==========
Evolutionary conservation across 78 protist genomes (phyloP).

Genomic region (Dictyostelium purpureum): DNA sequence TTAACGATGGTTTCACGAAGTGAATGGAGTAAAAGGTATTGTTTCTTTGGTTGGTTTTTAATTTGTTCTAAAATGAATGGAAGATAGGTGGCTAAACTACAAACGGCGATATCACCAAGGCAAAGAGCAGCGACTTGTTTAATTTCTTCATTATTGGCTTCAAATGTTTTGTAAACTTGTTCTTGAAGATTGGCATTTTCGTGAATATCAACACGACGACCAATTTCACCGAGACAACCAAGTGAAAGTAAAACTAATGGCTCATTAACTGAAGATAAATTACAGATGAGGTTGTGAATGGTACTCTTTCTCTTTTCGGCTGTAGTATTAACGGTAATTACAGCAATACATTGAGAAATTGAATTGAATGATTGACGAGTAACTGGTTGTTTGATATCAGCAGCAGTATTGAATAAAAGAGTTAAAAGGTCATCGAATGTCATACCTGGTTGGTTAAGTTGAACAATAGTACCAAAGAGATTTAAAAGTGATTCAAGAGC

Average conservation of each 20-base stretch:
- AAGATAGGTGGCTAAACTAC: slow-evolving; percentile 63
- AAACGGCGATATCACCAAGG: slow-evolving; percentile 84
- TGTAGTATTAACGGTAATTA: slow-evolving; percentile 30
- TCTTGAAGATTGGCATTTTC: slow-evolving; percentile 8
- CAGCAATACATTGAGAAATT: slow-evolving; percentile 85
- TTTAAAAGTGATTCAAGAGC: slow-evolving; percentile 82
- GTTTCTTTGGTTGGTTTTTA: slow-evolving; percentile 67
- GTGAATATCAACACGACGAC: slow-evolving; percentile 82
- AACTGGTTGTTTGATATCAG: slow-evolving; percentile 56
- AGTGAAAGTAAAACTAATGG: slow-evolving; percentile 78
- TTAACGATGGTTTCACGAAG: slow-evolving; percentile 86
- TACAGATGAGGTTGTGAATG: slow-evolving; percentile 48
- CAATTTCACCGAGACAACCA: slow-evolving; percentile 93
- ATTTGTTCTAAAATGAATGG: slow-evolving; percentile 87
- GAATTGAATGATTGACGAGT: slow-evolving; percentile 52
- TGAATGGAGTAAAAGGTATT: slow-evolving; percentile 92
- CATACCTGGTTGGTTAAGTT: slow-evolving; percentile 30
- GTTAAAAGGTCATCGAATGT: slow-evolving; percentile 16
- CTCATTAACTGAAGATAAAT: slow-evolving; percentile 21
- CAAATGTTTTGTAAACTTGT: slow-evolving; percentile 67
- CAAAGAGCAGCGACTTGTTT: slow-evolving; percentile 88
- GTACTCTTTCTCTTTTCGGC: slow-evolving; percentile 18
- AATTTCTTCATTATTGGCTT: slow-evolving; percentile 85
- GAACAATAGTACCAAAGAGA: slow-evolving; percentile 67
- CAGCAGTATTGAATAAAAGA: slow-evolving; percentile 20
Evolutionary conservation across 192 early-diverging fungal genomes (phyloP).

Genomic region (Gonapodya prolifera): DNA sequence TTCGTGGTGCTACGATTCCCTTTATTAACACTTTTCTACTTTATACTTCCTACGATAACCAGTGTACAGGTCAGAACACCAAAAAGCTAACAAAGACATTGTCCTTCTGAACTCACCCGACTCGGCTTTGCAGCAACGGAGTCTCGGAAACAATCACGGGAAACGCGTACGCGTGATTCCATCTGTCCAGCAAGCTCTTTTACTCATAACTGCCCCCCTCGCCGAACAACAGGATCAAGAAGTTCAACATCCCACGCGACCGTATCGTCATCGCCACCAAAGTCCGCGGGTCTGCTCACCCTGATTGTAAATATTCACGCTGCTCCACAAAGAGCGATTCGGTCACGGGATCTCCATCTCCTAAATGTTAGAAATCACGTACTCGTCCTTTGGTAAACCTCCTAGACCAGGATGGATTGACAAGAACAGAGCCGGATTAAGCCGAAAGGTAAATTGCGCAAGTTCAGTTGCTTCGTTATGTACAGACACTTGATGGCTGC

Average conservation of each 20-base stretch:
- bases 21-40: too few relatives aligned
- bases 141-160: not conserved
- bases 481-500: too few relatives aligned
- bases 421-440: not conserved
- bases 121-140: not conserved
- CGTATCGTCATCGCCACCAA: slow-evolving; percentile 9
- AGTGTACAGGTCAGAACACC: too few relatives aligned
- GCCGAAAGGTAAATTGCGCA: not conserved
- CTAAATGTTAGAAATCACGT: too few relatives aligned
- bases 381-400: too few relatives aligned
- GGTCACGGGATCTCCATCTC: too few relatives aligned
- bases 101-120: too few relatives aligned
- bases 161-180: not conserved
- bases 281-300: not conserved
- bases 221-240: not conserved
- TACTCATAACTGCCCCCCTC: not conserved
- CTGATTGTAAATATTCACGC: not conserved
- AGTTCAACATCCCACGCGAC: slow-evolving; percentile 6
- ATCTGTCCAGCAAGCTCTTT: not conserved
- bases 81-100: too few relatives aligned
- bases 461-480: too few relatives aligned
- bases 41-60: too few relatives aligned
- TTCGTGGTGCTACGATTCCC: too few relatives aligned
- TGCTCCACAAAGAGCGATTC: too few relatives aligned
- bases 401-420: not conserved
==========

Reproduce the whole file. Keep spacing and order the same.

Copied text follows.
Evolutionary conservation across 78 protist genomes (phyloP).

Genomic region (Dictyostelium purpureum): DNA sequence TTAACGATGGTTTCACGAAGTGAATGGAGTAAAAGGTATTGTTTCTTTGGTTGGTTTTTAATTTGTTCTAAAATGAATGGAAGATAGGTGGCTAAACTACAAACGGCGATATCACCAAGGCAAAGAGCAGCGACTTGTTTAATTTCTTCATTATTGGCTTCAAATGTTTTGTAAACTTGTTCTTGAAGATTGGCATTTTCGTGAATATCAACACGACGACCAATTTCACCGAGACAACCAAGTGAAAGTAAAACTAATGGCTCATTAACTGAAGATAAATTACAGATGAGGTTGTGAATGGTACTCTTTCTCTTTTCGGCTGTAGTATTAACGGTAATTACAGCAATACATTGAGAAATTGAATTGAATGATTGACGAGTAACTGGTTGTTTGATATCAGCAGCAGTATTGAATAAAAGAGTTAAAAGGTCATCGAATGTCATACCTGGTTGGTTAAGTTGAACAATAGTACCAAAGAGATTTAAAAGTGATTCAAGAGC

Average conservation of each 20-base stretch:
- AAGATAGGTGGCTAAACTAC: slow-evolving; percentile 63
- AAACGGCGATATCACCAAGG: slow-evolving; percentile 84
- TGTAGTATTAACGGTAATTA: slow-evolving; percentile 30
- TCTTGAAGATTGGCATTTTC: slow-evolving; percentile 8
- CAGCAATACATTGAGAAATT: slow-evolving; percentile 85
- TTTAAAAGTGATTCAAGAGC: slow-evolving; percentile 82
- GTTTCTTTGGTTGGTTTTTA: slow-evolving; percentile 67
- GTGAATATCAACACGACGAC: slow-evolving; percentile 82
- AACTGGTTGTTTGATATCAG: slow-evolving; percentile 56
- AGTGAAAGTAAAACTAATGG: slow-evolving; percentile 78
- TTAACGATGGTTTCACGAAG: slow-evolving; percentile 86
- TACAGATGAGGTTGTGAATG: slow-evolving; percentile 48
- CAATTTCACCGAGACAACCA: slow-evolving; percentile 93
- ATTTGTTCTAAAATGAATGG: slow-evolving; percentile 87
- GAATTGAATGATTGACGAGT: slow-evolving; percentile 52
- TGAATGGAGTAAAAGGTATT: slow-evolving; percentile 92
- CATACCTGGTTGGTTAAGTT: slow-evolving; percentile 30
- GTTAAAAGGTCATCGAATGT: slow-evolving; percentile 16
- CTCATTAACTGAAGATAAAT: slow-evolving; percentile 21
- CAAATGTTTTGTAAACTTGT: slow-evolving; percentile 67
- CAAAGAGCAGCGACTTGTTT: slow-evolving; percentile 88
- GTACTCTTTCTCTTTTCGGC: slow-evolving; percentile 18
- AATTTCTTCATTATTGGCTT: slow-evolving; percentile 85
- GAACAATAGTACCAAAGAGA: slow-evolving; percentile 67
- CAGCAGTATTGAATAAAAGA: slow-evolving; percentile 20
Evolutionary conservation across 192 early-diverging fungal genomes (phyloP).

Genomic region (Gonapodya prolifera): DNA sequence TTCGTGGTGCTACGATTCCCTTTATTAACACTTTTCTACTTTATACTTCCTACGATAACCAGTGTACAGGTCAGAACACCAAAAAGCTAACAAAGACATTGTCCTTCTGAACTCACCCGACTCGGCTTTGCAGCAACGGAGTCTCGGAAACAATCACGGGAAACGCGTACGCGTGATTCCATCTGTCCAGCAAGCTCTTTTACTCATAACTGCCCCCCTCGCCGAACAACAGGATCAAGAAGTTCAACATCCCACGCGACCGTATCGTCATCGCCACCAAAGTCCGCGGGTCTGCTCACCCTGATTGTAAATATTCACGCTGCTCCACAAAGAGCGATTCGGTCACGGGATCTCCATCTCCTAAATGTTAGAAATCACGTACTCGTCCTTTGGTAAACCTCCTAGACCAGGATGGATTGACAAGAACAGAGCCGGATTAAGCCGAAAGGTAAATTGCGCAAGTTCAGTTGCTTCGTTATGTACAGACACTTGATGGCTGC

Average conservation of each 20-base stretch:
- bases 21-40: too few relatives aligned
- bases 141-160: not conserved
- bases 481-500: too few relatives aligned
- bases 421-440: not conserved
- bases 121-140: not conserved
- CGTATCGTCATCGCCACCAA: slow-evolving; percentile 9
- AGTGTACAGGTCAGAACACC: too few relatives aligned
- GCCGAAAGGTAAATTGCGCA: not conserved
- CTAAATGTTAGAAATCACGT: too few relatives aligned
- bases 381-400: too few relatives aligned
- GGTCACGGGATCTCCATCTC: too few relatives aligned
- bases 101-120: too few relatives aligned
- bases 161-180: not conserved
- bases 281-300: not conserved
- bases 221-240: not conserved
- TACTCATAACTGCCCCCCTC: not conserved
- CTGATTGTAAATATTCACGC: not conserved
- AGTTCAACATCCCACGCGAC: slow-evolving; percentile 6
- ATCTGTCCAGCAAGCTCTTT: not conserved
- bases 81-100: too few relatives aligned
- bases 461-480: too few relatives aligned
- bases 41-60: too few relatives aligned
- TTCGTGGTGCTACGATTCCC: too few relatives aligned
- TGCTCCACAAAGAGCGATTC: too few relatives aligned
- bases 401-420: not conserved